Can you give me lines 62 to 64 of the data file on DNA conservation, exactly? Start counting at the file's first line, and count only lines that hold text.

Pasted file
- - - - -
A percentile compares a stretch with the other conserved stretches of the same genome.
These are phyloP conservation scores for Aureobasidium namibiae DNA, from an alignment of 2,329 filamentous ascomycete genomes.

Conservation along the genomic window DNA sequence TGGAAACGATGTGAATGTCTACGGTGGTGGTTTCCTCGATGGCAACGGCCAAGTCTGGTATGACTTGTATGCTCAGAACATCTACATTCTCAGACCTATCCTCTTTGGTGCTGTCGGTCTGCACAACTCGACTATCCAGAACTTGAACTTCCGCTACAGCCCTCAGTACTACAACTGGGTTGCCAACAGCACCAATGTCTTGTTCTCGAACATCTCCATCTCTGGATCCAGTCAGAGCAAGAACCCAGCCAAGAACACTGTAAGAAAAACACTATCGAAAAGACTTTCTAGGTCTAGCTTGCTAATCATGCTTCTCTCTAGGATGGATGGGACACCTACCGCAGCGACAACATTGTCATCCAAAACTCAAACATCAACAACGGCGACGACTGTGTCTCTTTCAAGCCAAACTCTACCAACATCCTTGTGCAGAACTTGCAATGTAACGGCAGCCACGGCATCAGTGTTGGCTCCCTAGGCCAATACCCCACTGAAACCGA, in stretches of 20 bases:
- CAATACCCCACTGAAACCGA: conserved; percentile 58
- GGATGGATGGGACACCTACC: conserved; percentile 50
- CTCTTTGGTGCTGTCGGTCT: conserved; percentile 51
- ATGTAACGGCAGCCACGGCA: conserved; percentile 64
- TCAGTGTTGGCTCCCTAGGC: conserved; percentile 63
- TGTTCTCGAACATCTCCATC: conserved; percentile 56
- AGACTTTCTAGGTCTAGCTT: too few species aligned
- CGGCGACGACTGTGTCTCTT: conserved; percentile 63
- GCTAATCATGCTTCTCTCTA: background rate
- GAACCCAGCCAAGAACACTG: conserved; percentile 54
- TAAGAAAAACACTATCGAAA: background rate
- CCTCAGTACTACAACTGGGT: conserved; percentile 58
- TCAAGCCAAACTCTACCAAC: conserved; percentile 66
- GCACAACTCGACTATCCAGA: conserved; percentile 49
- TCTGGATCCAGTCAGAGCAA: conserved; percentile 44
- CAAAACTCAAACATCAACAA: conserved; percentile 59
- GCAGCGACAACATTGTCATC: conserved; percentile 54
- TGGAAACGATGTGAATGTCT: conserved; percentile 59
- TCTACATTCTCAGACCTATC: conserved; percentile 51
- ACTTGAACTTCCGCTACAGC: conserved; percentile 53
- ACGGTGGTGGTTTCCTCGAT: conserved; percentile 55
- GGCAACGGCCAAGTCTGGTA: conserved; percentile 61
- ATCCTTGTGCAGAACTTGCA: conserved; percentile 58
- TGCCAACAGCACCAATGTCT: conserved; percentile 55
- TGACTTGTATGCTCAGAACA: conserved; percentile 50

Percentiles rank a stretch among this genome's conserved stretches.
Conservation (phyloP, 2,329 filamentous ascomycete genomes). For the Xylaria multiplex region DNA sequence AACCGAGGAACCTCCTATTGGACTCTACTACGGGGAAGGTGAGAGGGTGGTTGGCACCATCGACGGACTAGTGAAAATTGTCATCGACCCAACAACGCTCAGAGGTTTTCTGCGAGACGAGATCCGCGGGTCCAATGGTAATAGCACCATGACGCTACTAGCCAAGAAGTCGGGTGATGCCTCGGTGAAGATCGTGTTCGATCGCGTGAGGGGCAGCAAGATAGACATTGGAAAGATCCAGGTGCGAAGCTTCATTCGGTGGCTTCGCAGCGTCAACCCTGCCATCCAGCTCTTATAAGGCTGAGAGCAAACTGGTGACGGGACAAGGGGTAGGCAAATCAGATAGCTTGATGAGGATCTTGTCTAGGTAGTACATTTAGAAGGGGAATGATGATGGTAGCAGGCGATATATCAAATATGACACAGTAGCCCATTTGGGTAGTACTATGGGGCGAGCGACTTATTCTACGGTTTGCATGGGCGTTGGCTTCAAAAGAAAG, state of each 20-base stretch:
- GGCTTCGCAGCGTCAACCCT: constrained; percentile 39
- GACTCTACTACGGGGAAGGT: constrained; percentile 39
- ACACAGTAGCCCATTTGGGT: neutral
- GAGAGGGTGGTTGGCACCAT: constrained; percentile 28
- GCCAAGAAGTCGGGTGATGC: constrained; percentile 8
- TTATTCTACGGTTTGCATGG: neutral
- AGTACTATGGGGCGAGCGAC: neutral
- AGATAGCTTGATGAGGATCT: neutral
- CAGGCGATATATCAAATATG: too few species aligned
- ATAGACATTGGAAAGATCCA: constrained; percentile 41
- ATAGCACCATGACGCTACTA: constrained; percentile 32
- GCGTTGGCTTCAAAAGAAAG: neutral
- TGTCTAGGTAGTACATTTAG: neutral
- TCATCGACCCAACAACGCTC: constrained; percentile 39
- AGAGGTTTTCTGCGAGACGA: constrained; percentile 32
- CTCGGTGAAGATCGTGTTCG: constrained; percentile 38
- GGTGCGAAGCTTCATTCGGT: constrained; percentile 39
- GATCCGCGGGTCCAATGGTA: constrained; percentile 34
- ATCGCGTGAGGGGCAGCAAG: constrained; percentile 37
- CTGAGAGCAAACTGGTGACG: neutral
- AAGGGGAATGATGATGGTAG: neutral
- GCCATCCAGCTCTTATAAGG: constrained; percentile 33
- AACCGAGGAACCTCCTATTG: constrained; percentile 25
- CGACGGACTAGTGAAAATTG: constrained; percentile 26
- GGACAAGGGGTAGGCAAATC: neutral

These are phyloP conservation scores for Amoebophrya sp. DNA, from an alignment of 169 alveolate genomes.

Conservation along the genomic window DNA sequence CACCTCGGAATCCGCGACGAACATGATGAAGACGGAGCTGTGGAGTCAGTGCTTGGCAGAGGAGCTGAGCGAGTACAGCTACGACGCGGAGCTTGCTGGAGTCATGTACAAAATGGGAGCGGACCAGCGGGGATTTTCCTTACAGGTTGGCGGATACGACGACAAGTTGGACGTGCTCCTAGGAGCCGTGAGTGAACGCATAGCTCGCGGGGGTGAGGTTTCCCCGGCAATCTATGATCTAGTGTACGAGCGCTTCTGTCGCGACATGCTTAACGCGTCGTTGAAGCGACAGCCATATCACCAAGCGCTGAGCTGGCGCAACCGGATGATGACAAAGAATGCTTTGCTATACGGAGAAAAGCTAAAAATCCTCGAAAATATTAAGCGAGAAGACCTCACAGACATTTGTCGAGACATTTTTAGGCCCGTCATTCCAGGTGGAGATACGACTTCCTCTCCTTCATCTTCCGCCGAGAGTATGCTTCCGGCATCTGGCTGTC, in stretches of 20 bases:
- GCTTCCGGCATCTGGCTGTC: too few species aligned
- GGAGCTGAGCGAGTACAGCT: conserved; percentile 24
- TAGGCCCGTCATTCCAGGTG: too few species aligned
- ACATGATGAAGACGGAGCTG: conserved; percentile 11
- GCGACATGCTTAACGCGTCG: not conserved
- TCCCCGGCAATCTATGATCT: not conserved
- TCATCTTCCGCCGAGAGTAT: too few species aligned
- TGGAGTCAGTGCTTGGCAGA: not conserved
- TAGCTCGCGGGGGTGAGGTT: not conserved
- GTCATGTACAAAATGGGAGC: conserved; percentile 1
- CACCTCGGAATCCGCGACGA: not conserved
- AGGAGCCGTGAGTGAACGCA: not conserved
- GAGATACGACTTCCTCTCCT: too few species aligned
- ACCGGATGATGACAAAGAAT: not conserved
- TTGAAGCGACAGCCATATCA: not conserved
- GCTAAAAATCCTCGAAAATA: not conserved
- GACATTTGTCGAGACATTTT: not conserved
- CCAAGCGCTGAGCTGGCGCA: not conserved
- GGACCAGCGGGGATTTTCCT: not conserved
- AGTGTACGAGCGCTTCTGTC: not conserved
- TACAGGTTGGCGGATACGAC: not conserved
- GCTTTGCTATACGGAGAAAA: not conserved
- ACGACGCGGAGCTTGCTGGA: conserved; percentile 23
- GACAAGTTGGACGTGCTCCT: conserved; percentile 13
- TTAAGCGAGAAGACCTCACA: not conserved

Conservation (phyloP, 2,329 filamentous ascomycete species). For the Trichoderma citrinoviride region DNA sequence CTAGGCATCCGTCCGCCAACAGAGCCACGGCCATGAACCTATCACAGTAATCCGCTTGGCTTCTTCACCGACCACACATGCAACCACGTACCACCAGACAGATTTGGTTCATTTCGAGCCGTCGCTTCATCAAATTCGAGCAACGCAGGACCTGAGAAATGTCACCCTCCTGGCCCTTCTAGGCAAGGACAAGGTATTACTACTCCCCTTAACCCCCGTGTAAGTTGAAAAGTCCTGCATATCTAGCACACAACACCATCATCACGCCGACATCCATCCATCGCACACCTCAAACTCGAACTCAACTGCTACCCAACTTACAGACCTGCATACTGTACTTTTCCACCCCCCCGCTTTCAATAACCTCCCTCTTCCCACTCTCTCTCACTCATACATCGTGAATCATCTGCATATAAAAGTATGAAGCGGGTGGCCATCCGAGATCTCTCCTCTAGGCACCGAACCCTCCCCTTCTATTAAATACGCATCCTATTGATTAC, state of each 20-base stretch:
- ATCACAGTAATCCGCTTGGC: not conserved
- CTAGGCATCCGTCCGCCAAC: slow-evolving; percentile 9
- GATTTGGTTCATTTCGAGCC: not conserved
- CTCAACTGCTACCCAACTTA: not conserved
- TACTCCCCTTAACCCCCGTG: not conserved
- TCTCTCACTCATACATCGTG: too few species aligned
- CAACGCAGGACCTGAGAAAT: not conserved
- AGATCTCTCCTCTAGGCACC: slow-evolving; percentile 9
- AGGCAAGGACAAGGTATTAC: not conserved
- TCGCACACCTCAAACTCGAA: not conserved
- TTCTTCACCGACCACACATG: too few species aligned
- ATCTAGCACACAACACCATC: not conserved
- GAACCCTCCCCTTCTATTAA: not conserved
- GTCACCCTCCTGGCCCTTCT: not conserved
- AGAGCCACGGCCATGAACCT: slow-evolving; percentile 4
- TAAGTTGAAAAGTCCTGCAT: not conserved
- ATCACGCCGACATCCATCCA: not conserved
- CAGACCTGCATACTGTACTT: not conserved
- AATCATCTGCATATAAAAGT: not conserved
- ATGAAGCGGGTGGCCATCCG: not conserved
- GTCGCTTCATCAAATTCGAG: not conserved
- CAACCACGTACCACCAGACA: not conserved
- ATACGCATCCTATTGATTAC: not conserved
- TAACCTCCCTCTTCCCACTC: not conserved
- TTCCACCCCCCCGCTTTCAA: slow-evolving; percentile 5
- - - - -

- GCGACATGCTTAACGCGTCG: not conserved
- TCCCCGGCAATCTATGATCT: not conserved
- TCATCTTCCGCCGAGAGTAT: too few species aligned